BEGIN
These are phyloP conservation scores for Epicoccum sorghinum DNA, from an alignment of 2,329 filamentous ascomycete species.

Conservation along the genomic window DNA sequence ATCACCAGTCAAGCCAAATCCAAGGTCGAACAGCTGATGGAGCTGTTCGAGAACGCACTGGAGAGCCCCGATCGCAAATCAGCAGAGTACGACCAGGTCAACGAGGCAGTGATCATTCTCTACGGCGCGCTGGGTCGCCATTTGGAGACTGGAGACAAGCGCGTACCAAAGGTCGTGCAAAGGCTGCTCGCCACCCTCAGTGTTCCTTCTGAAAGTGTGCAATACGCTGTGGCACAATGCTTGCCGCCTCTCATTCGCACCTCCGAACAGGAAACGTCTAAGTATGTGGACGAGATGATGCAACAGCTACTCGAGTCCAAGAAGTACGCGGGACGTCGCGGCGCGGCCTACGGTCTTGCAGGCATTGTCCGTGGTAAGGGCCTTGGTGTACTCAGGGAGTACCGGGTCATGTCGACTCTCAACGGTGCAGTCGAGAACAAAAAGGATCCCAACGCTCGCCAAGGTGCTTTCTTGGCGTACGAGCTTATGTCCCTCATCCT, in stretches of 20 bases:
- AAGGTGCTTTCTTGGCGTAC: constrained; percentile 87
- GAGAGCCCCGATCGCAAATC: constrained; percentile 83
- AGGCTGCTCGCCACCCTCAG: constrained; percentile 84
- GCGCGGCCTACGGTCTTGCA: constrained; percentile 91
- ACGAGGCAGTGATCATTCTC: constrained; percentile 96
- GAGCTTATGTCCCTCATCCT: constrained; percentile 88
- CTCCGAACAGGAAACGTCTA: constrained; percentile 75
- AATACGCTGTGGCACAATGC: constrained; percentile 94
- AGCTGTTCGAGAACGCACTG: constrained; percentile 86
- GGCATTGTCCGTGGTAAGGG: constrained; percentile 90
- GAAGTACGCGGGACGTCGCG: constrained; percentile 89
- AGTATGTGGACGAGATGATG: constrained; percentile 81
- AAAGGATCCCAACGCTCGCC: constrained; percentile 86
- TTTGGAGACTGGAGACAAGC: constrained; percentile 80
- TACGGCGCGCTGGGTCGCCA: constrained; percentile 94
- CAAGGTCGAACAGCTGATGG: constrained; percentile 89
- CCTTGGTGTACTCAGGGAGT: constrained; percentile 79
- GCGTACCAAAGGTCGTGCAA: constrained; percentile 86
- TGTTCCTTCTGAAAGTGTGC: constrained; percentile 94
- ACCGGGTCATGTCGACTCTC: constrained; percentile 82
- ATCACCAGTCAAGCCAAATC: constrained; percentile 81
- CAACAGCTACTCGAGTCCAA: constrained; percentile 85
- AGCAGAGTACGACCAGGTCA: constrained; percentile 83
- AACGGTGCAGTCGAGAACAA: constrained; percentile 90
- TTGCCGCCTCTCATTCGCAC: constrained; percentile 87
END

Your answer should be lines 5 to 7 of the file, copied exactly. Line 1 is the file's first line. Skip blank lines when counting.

- AGGCTGCTCGCCACCCTCAG: constrained; percentile 84
- GCGCGGCCTACGGTCTTGCA: constrained; percentile 91
- ACGAGGCAGTGATCATTCTC: constrained; percentile 96